The shoulder is a ball and socket joint, making it highly mobile and at risk for injury. Rotator cuff tears are common among the athletic population and as we age and our tissue healing capabilities reduce, a simple fall can tear the rotator cuff. But what does the term “rotator cuff tear” refer to? The purpose of this article is to describe the various muscles of the rotator cuff, the purpose of the rotator cuff, and injury prevention techniques.

The rotator cuff is composed of 4 muscles, which are the supraspinatus, infraspinatus, teres minor, and subscapularis. The function of the supraspinatus is to abduct the shoulder (move the arm out to the side) and has a weak external rotation action (have elbows bent and by your side, palms up, then squeeze shoulder blades together and keeping elbows to your side move palms behind you). The infraspinatus and teres minor externally rotate the shoulder. The teres minor also has a weak extensor action (arm by your side, then reach behind you). The subscapularis internally rotates the shoulder (same starting position as external rotation, but move palms towards your mid line).

The above four muscles work together to stabilize the highly mobile glenohumeral (shoulder) joint by holding the humeral head in the glenoid. The rotator cuff is the primary stabilizer of the glenohumeral joint, as the surrounding ligaments and joint capsule are weak stabilizers.. When one of these muscle is injured or torn, the stability of the shoulder is affected during dynamic motion. As each muscle has a different muscle action and origin and insertion point, you can see how understanding which muscle is torn is important in rehabilitation. Describing shoulder pain as a “rotator cuff tear” is not specific enough to create an effective plan of care.

The rotator cuff can be injured by trauma or repetitive use. Repetitive stress can be imposed by athletic activities (throwing, tennis, yoga), work tasks (lifting, pushing, shoveling etc), or something as simple as sitting in poor postural alignment for a long duration of time. When the rotator cuff is injured, the mechanics of the way the humerus rolls, glides, and translates in the glenoid is affected. This causes shoulder pain and weakness. As the affected person continues to use the shoulder in its injured state, it can begin to affect other structures of the shoulder. Muscle length and strength imbalances begin to form, leading to chronic pain.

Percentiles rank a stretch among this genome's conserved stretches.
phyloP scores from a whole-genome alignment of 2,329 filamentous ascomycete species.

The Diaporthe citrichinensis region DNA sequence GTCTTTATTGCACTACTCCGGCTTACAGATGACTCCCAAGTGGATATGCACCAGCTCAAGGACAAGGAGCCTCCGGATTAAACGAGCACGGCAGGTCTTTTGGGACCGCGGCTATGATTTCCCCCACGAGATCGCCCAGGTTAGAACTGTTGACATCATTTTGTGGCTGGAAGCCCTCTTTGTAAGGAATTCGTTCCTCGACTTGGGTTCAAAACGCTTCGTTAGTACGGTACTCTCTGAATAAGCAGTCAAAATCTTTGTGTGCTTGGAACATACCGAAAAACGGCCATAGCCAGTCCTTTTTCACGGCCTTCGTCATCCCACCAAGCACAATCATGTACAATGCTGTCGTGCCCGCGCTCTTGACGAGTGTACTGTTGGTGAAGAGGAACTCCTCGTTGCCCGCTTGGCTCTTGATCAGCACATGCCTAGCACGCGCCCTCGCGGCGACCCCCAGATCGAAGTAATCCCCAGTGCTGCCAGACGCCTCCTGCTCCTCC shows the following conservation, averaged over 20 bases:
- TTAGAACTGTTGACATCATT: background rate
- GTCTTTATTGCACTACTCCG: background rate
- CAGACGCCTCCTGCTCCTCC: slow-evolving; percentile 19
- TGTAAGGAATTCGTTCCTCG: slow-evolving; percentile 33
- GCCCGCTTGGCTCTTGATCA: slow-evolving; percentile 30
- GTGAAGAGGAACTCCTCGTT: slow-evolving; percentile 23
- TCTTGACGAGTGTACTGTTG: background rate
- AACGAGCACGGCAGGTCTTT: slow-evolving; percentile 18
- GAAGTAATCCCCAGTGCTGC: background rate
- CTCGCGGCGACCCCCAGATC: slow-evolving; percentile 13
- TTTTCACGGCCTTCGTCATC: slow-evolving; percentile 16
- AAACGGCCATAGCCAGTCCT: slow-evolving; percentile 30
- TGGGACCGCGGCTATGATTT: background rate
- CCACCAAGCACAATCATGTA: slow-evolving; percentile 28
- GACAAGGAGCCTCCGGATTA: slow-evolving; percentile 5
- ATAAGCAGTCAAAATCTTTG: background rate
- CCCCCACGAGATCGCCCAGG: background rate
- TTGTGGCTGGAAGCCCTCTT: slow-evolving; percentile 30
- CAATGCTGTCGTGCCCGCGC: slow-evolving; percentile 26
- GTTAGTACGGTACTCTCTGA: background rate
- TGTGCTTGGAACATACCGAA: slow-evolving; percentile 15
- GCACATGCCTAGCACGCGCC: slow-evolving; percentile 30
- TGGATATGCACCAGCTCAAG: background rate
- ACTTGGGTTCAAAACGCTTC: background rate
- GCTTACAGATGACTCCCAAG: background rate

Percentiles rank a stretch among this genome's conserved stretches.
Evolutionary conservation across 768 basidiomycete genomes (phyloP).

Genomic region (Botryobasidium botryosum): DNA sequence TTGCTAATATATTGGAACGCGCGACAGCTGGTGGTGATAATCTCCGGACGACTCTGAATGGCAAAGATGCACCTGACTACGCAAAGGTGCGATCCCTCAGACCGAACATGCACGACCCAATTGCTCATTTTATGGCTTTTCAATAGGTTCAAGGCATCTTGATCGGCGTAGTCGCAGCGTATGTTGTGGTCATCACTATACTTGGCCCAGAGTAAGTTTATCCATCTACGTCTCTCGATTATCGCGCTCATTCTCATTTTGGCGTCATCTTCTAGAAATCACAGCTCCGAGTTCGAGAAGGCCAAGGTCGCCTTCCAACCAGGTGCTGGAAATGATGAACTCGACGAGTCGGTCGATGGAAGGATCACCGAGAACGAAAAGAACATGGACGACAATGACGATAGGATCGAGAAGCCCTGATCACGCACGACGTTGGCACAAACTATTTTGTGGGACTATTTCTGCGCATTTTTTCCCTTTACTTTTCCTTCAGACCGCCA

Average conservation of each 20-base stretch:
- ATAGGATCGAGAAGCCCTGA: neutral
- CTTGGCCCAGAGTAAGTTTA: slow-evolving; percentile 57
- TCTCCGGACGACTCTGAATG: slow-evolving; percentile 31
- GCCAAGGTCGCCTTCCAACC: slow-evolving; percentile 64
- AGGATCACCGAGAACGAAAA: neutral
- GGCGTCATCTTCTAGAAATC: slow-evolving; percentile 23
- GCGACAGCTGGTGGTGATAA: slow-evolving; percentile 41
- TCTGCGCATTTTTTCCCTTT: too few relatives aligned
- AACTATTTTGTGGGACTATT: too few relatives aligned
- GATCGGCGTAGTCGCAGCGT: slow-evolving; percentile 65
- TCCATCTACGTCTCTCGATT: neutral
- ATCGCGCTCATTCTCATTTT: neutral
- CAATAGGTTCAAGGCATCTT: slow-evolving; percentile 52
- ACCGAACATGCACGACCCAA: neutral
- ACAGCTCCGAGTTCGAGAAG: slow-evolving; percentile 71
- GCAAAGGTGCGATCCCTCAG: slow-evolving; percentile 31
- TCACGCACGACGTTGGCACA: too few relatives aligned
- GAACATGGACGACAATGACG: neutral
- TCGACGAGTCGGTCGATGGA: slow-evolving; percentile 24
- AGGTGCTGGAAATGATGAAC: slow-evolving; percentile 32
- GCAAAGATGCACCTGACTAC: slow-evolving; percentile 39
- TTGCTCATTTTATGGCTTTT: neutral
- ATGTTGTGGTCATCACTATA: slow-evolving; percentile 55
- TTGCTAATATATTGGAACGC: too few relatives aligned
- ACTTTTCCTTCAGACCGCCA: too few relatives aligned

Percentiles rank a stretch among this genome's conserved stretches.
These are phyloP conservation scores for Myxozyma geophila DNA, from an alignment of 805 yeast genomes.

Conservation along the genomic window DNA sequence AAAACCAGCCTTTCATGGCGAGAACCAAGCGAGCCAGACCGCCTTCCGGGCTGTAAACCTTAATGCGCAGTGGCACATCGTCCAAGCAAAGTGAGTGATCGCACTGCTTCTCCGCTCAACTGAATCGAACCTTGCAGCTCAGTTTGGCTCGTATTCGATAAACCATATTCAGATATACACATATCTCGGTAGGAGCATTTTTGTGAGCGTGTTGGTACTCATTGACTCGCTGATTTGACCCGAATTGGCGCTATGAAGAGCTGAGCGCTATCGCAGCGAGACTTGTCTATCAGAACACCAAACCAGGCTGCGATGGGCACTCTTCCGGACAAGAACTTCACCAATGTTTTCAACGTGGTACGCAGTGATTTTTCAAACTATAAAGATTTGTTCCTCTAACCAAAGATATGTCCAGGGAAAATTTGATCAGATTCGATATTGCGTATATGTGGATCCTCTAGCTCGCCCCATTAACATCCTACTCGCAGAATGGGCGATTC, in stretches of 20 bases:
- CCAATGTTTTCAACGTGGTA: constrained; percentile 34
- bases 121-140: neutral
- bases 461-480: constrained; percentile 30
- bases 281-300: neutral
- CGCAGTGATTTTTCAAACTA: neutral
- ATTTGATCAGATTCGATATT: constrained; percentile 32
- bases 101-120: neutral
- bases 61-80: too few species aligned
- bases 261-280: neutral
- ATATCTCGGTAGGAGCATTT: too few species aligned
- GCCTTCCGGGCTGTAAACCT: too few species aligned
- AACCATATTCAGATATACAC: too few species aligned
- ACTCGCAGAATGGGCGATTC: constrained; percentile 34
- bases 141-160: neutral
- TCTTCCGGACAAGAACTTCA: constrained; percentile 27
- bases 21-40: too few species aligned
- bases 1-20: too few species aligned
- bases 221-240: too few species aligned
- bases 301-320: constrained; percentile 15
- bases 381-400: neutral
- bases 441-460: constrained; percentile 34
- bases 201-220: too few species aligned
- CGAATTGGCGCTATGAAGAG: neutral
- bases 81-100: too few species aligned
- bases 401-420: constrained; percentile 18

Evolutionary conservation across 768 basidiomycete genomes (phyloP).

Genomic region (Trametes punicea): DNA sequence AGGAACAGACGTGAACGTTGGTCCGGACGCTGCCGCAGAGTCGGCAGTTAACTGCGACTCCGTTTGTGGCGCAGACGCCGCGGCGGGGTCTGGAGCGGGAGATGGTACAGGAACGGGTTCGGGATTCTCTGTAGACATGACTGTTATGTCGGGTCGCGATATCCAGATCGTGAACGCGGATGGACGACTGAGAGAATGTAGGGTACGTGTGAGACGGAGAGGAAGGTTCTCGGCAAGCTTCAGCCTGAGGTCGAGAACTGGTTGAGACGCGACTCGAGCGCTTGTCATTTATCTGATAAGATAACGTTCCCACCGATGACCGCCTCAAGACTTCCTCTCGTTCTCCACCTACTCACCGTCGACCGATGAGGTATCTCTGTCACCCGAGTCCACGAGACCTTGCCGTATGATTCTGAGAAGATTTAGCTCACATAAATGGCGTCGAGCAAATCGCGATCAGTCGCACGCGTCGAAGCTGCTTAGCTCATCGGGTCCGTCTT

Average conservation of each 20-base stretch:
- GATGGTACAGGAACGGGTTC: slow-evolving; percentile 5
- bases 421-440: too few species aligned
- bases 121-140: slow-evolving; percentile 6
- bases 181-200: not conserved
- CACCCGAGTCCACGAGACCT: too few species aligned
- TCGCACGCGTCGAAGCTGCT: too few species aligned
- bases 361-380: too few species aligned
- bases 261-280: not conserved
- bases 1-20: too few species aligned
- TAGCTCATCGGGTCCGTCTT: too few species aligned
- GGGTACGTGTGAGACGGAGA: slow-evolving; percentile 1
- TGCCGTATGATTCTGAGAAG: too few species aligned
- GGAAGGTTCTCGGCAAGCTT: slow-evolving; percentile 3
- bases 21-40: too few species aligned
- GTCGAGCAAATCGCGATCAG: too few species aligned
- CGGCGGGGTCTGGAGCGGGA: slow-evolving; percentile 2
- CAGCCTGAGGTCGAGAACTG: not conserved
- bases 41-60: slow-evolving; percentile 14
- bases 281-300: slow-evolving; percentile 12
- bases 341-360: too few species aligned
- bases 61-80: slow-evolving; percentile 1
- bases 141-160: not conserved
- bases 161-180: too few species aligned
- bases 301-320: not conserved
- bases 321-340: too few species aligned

To prevent shoulder pain from repetitive stress, you need to address the ergonomics of your work station and the mechanics of your recreational activity of choice. Strength and flexibility impairments should be identified. Once addressed, participating in strength based exercises in planes of motion specific to your activity will help build stability at the shoulder. A flexibility program targeting the shoulders, chest, and upper thoracic spine will also prevent injury.

If you are having shoulder pain or participate in repetitive upper body activities, contact a qualified fitness professional, physical therapist, or medical doctor to help address your current symptoms and develop a plan of care to prevent further injury and future pain. A comprehensive plan of care will include exercises targeting shoulder strength, endurance, flexibility, neuromuscular control, and alignment. If you are not having pain yet, instead of waiting for injury and investing months and finances in recovering, invest in yourself now and take precaution to ensure that you are training correctly.

Carla Pryor PT, DPT, OCS, RYT 200. Co Owner of Redefine Health and Fitness located in North County San Diego. Redefine is a wellness based company focused on providing excellent comprehensive and research driven care to assist clients in meeting their fitness and nutrition goals. Contact for further inquiry.